Jeremy Holm’s Ranger is a Norman Rockwell painting come to life mixed with the humanity of the BTK Killer. His very presence on screen is a frightening force of nature; he doesn’t come off like a 9 to 5 guy. The Ranger definitely takes his work home with him. He can quote national park code violations to the letter. He lives in the park itself in the watchtower, keeping an eye on whatever he wants. He abhors littering; the look on his face when Garth drops a wrapper in front of his face is one of pure, tortured disgust. He’s also an extremely efficient serial killer. The punks and their “unnatural” look are an affront to the park ranger’s idea of being at one with nature and he will kill each and every one of them just to wipe them off the earth—to get them off of “his mountain.”
At the center of this whirlwind punk rock slasher chaos is a coming of age story. The Ranger—at its core—is about a young woman confronting her demons. This journey makes the film work on multiple viewings. Each time there is something new to unfold in what seems like a simple, yet effective thriller on first watch. Chelsea’s journey is at the center of the story; she falls in and lives as a punk but she’s not really a punk deep down. She truly is a wolf; any sub culture that draws in outsiders, as punk rock does, will bring in people that adapt the lifestyle to finally have a sense of belonging in there lives.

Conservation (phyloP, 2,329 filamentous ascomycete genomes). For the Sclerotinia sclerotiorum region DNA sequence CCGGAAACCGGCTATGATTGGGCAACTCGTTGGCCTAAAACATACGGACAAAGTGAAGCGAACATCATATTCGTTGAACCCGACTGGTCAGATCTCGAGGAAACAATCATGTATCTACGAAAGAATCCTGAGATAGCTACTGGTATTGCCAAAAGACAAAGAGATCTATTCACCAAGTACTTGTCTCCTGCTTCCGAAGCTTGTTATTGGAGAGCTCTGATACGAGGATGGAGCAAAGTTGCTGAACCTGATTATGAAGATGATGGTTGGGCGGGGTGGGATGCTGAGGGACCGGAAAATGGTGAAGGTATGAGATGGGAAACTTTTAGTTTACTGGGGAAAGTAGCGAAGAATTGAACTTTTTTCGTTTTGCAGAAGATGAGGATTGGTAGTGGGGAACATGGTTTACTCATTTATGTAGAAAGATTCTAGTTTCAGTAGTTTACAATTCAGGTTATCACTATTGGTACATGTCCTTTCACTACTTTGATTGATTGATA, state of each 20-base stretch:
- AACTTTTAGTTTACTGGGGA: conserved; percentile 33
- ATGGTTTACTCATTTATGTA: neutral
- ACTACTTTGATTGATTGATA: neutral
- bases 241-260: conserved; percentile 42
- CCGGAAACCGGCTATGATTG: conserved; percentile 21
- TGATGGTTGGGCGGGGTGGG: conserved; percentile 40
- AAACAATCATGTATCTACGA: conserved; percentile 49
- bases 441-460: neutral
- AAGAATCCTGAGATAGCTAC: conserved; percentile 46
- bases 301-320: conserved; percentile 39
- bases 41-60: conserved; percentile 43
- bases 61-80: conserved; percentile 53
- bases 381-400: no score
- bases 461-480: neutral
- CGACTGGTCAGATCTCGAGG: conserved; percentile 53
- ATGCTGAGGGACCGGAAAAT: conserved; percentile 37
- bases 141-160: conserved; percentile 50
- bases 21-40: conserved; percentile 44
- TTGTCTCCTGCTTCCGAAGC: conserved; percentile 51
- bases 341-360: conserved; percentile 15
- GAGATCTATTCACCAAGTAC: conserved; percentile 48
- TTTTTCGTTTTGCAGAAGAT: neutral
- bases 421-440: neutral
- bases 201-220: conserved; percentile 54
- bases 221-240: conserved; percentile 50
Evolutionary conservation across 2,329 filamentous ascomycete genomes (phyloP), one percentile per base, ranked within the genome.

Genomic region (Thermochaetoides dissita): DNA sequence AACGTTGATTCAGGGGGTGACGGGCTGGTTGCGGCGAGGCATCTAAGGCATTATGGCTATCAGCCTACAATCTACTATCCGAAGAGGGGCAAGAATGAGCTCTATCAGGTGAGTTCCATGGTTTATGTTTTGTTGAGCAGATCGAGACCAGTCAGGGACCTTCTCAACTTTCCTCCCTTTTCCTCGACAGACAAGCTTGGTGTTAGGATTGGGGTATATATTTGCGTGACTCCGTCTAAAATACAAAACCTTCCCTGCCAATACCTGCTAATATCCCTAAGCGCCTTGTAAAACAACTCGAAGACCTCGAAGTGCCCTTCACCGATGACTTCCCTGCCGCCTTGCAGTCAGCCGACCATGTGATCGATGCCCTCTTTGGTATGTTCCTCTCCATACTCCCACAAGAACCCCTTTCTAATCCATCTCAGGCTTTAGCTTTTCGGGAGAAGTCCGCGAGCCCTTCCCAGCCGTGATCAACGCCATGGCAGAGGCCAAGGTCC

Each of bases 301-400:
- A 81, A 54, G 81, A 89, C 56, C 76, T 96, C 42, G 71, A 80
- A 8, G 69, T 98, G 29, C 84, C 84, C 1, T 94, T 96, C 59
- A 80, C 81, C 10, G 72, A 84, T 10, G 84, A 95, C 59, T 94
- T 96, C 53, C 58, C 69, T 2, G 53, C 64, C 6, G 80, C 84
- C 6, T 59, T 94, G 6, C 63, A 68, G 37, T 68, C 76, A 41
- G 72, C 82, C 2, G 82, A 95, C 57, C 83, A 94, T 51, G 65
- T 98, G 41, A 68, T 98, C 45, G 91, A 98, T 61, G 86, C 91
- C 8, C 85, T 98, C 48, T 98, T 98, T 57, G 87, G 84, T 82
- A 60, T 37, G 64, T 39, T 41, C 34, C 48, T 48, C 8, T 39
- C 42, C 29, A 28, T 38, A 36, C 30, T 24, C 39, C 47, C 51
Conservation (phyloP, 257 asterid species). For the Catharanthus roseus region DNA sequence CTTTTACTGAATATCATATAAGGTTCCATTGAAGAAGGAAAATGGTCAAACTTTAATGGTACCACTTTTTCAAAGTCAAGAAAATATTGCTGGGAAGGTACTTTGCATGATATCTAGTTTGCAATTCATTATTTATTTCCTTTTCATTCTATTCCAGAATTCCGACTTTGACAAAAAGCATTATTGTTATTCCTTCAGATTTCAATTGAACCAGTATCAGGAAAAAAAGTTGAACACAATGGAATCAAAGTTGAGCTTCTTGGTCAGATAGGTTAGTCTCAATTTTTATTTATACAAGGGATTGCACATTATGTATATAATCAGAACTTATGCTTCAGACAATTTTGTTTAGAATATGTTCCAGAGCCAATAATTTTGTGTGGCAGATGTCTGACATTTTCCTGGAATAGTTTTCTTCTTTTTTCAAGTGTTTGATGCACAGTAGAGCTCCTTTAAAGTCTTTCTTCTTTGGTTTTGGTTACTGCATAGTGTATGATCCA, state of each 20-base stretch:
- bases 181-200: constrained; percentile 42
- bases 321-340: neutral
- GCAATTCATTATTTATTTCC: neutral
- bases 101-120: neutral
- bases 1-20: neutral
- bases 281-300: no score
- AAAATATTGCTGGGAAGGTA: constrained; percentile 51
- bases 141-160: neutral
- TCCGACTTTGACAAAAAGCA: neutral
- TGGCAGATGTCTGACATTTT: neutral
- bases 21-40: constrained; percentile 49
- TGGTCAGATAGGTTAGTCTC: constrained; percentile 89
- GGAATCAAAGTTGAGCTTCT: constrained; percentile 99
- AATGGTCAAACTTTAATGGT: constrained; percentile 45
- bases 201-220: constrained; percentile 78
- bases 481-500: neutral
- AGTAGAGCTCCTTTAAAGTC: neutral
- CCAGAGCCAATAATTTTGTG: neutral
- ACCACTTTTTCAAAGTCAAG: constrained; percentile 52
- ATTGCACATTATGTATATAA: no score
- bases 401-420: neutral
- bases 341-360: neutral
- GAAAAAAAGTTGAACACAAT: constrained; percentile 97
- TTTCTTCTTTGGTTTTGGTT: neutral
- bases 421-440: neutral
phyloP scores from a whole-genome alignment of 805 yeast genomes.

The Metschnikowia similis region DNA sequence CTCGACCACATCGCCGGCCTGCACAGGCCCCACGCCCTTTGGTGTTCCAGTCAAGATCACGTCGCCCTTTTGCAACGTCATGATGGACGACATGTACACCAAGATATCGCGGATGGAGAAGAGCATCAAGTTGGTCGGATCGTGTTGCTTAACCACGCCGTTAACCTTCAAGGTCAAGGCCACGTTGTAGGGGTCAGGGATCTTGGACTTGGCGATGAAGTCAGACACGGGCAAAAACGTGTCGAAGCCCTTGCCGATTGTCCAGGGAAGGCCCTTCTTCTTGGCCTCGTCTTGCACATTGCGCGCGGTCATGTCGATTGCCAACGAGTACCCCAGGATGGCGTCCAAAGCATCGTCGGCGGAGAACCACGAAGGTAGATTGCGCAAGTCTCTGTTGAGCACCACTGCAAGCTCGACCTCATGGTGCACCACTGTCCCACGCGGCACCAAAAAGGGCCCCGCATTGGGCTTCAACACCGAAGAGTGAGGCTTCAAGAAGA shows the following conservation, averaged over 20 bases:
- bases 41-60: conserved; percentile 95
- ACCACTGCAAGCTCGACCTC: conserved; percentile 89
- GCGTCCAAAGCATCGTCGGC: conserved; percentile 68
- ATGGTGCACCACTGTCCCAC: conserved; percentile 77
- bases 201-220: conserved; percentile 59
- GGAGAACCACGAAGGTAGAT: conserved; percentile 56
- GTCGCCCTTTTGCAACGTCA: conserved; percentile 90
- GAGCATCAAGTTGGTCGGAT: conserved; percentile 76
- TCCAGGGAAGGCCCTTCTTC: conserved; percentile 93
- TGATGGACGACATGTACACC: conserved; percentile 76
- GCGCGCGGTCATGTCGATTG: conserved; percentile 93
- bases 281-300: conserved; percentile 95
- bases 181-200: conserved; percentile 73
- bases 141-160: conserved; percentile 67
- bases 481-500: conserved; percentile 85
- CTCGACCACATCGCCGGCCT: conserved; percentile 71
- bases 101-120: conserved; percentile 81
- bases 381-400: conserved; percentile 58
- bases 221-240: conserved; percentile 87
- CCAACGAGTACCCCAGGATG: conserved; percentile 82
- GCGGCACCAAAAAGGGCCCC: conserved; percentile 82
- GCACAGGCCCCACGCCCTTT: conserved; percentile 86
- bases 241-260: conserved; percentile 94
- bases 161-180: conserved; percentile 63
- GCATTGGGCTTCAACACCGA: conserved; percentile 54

Sometimes it takes being boxed into a corner for someone’s true nature to really come out. The entirety of The Ranger at its core sees a psychological game of cat and mouse between Chelsea and The Ranger as she attempts to reckon with who she actually is. He sees himself in Chelsea based on her actions as a small child and always thought that they were kindred spirits. When she returns, he uses the opportunity to “help” her to unleash the wolf that has been hiding inside of her since she was a small girl. What exactly does he see in Chelsea?
Spoiling that would be a bridge too far. Jenn Wexler has made a debut feature, after producing features with Glass Eye Pix for a decade, that is an instant classic. The Ranger is a tightly wound, beautifully shot throwback slasher mixed with punk movies like Repo Man and Class of 1984. It gives the world a brand new horror icon at a time when, despite an undisputed genre resurgence, they are sorely lacking. Jeremy Holm’s performance is one that will stand with the best of the horror slasher bad guys. That, in and of itself, is an accomplishment. If you’re going to watch one movie this weekend, make sure it’s The Ranger. If you happen to be going camping this weekend, please try to keep the forest clean…The Ranger just might be on duty.